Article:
Winnipeg high school reinstalls washroom door after removal sparks backlash amid indoor vaping
A Winnipeg high school’s recent handling of indoor vaping is raising concerns over how administrators can and should curb vaping in youth.
St. James Collegiate navigated backlash over a door it removed on one of the girls’ bathrooms. Parents and students voiced privacy concerns after discovering the door was gone on Thursday.
It was meant to be a temporary solution, but after considering both negative and positive feedback, St. James-Assiniboia School Division told Global News that the door has since been put back.
Read more: Study to explore potential long-term health effects of vaping in young people
Read next: Illness outbreak triggers recall of soft, semi-soft surface-ripened cheeses
“The recent growth of vaping on school property and in enclosed public spaces continues to violate the division’s smoke-free policy, a city bylaw and provincial legislation,” a spokesperson for the division said in an emailed statement Friday.
“It can also be a safety concern and nuisance to other students using the facilities for their intended purpose.”
Vaping inside schools isn’t new, Seven Oaks School Division superintendent Brian O’Leary said Friday, but it’s a growing problem they’re also once again having to navigate coming out of the pandemic.
“Things that weren’t an issue with kids working remotely, or high school kids for a significant period of time were coming every second day, are now a little more prominent,” O’Leary said.
“We’re having a fairly good winter, so it hasn’t been an acute problem, but we do get kids sometimes congregating in a washroom.”
Indoor vaping is concerning beyond just negative health effects, he said. Vaping can lead to nicotine addiction along with altering brain development in teens, Health Canada says.
“Usually, if schools are acting on that, they’re acting in the interests of kids who’ve come forward and said, ‘I feel uncomfortable going in there with, you know, 10 kids gathered vaping,” O’Leary said.
Solutions generally focus on educating and providing supports to students along with making vaping harder to do, before resorting to harsher consequences, he said.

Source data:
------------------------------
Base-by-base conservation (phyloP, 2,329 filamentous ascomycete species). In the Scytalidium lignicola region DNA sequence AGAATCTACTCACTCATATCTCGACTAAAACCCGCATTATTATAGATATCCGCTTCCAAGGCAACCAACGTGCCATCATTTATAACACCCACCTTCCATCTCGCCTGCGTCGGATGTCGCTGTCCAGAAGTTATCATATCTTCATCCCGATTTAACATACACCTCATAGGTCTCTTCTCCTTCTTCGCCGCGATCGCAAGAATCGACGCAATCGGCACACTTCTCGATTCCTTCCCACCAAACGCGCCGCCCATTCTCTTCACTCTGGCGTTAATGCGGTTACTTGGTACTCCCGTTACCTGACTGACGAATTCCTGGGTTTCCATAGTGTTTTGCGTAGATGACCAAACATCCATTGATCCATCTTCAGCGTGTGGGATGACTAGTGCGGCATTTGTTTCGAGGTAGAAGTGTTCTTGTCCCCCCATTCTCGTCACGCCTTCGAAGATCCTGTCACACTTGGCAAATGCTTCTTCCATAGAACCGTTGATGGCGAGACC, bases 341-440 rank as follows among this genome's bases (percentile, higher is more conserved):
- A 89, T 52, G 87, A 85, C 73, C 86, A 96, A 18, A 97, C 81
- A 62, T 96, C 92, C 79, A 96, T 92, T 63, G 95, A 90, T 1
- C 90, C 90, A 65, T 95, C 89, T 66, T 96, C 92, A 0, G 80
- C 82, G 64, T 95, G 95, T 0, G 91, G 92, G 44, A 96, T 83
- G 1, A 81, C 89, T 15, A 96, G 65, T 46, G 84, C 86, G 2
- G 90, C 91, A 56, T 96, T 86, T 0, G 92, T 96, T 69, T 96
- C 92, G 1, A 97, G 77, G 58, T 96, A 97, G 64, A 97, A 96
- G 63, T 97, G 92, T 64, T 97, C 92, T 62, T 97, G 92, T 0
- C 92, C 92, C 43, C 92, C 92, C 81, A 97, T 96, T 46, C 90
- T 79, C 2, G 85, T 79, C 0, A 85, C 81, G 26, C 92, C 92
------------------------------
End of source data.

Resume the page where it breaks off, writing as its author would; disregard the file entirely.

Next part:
“We’d have conversations with parents and work together with parents. There may be some taken-away privileges, even suspending a student from attending school to make a point.”
Meanwhile, St. James-Assiniboia School Division will continue educating students on the dangers of vaping, while making sure the washrooms are available to everyone, the spokesperson said.
Read more: Health Canada survey finds quarter of high school seniors have tried vaping (2016)
Read next: XBB.1.5 variant cases continue to spread in Canada, country’s top doctor says
The division’s board of trustees also provided Global News with a statement.
“It is always a challenge to balance the concerns and perspectives of different parties,” board chair Cheryl Smukowich said.
“We understand that substance use is a complicated issue. For that reason, we want to remind families that the division does have a variety of supports and services available for those wishing to quit smoking or vaping, and we encourage students to talk to their school guidance counsellors about the help that is available for this and other concerns.”
“In spite of these supports, we understand and respect that some students may continue smoking or vaping. We ask that they do so outside of school property, in alignment with Division policy, and out of respect for the students and staff that also need to make use of school facilities.”
New alcohol guidelines for Canada & support for quitting smoking
&© 2023 Global News, a division of Corus Entertainment Inc.
View original article here Source